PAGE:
Courts Become a Battleground in Fight Over Identity of the Turkish State

Courts Become a Battleground in Fight Over Identity of the Turkish State

ISTANBUL, Turkey -- Sultanahmet courthouse, in the heart of medieval Istanbul, is a drab 1960s building, with the pedestrian look of a place where unexceptional bureaucratic business is conducted. The courtroom, with its peeling gray walls, looks like a dusty schoolroom. But the courthouse's unremarkable appearance belies the importance of the decisions being weighed there.

It was there, in May, that members of a leading Islamist creationist organization, the Science Research Foundation (SRF), were sentenced to three years in prison on charges of engaging in illegal threats and creating a criminal organization. The protracted trial, bookended by the 1998 banning of one Islamist party, the Welfare Party, and an imminent decision on the possible banning of another, the ruling Justice and Development Party (AKP), has caused a considerable stir. While the six indicted SRF members await the appeal process in the Turkish courts, they are looking to the European Court of Human Rights to carry on their fight.

Resurrected in April after having lain dormant for over two years, the case is now being portrayed in some quarters as part of a witch hunt against prominent Islamic organizations by the country's secular elite. "This case should be finished. This is a case where the evidence was collected unlawfully and should not be used," argued Fabio Galiani, an international criminal defense lawyer, who stood outside the courtroom awaiting a verdict on the trial he had been following for eight years. "Furthermore, there was already a decision which should close the case," he added, referring to allegations about the use of torture to gather evidence and the application of a law that was not in force when the crimes were allegedly committed.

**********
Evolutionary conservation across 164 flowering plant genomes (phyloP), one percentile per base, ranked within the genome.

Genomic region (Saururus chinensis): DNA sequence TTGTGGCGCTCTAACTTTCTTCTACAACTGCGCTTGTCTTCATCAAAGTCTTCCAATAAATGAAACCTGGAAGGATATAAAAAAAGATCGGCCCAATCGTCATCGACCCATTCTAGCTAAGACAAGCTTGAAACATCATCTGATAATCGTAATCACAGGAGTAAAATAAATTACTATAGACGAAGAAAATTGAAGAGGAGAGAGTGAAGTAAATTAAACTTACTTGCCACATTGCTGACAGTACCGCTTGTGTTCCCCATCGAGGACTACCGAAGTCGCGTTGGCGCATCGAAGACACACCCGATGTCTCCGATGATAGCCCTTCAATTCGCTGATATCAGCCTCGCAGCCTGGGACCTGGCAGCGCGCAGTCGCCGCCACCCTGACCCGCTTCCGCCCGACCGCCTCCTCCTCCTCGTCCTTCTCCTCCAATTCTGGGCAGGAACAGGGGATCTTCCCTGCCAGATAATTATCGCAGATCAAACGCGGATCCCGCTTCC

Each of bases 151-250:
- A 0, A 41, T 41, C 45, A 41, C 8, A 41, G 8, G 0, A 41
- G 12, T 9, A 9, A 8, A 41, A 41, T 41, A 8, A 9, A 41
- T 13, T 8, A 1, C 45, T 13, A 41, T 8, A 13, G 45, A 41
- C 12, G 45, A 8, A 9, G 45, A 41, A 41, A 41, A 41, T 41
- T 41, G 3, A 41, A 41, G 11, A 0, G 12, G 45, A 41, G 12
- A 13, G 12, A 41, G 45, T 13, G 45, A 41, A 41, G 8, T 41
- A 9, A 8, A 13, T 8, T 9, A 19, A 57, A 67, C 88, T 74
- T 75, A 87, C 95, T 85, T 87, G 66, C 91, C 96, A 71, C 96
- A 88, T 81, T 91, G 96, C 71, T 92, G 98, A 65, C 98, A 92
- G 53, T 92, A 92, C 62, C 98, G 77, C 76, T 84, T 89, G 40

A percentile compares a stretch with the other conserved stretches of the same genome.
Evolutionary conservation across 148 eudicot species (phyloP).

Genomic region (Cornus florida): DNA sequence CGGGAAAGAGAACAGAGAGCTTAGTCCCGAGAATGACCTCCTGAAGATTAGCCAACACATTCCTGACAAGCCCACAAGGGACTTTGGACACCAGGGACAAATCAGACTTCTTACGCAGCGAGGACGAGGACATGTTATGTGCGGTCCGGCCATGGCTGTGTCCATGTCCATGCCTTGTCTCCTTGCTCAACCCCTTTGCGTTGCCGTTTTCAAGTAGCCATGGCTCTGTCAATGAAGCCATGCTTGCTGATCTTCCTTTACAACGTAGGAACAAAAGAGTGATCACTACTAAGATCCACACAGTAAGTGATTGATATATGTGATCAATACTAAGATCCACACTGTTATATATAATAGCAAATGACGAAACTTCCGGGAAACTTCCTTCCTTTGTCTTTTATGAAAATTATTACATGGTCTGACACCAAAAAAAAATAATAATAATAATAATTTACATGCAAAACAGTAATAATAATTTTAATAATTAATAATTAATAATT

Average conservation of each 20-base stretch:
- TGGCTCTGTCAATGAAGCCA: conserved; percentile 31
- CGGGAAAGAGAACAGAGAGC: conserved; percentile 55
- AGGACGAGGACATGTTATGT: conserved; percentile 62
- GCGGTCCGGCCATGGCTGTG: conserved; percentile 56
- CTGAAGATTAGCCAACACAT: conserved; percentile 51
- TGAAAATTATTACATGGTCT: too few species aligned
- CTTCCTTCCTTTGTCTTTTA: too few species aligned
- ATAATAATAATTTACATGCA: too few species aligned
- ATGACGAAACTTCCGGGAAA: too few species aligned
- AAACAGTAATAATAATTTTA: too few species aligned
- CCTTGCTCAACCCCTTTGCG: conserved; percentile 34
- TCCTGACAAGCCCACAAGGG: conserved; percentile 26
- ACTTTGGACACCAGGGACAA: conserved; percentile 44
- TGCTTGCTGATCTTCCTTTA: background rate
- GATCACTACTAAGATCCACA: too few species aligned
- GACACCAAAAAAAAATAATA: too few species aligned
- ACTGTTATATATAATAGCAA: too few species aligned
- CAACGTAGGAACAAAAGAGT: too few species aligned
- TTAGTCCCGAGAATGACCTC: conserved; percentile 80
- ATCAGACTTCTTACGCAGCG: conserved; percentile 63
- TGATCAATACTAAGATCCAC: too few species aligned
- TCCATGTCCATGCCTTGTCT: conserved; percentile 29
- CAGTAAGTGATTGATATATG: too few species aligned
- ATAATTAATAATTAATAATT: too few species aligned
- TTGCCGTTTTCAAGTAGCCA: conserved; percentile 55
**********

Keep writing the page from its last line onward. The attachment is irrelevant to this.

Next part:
Keep reading for free!

Get instant access to the rest of this article by submitting your email address below. You'll also get access to three articles of your choice each month and our free newsletter:

Or, Subscribe now to get full access.

Already a subscriber? Log in here .

What you’ll get with an All-Access subscription to World Politics Review:

A WPR subscription is like no other resource — it’s like having a personal curator and expert analyst of global affairs news. Subscribe now, and you’ll get:

  • Immediate and instant access to the full searchable library of tens of thousands of articles.
  • Daily articles with original analysis, written by leading topic experts, delivered to you every weekday.
  • Regular in-depth articles with deep dives into important issues and countries.
  • The Daily Review email, with our take on the day’s most important news, the latest WPR analysis, what’s on our radar, and more.
  • The Weekly Review email, with quick summaries of the week’s most important coverage, and what’s to come.
  • Completely ad-free reading.

And all of this is available to you when you subscribe today.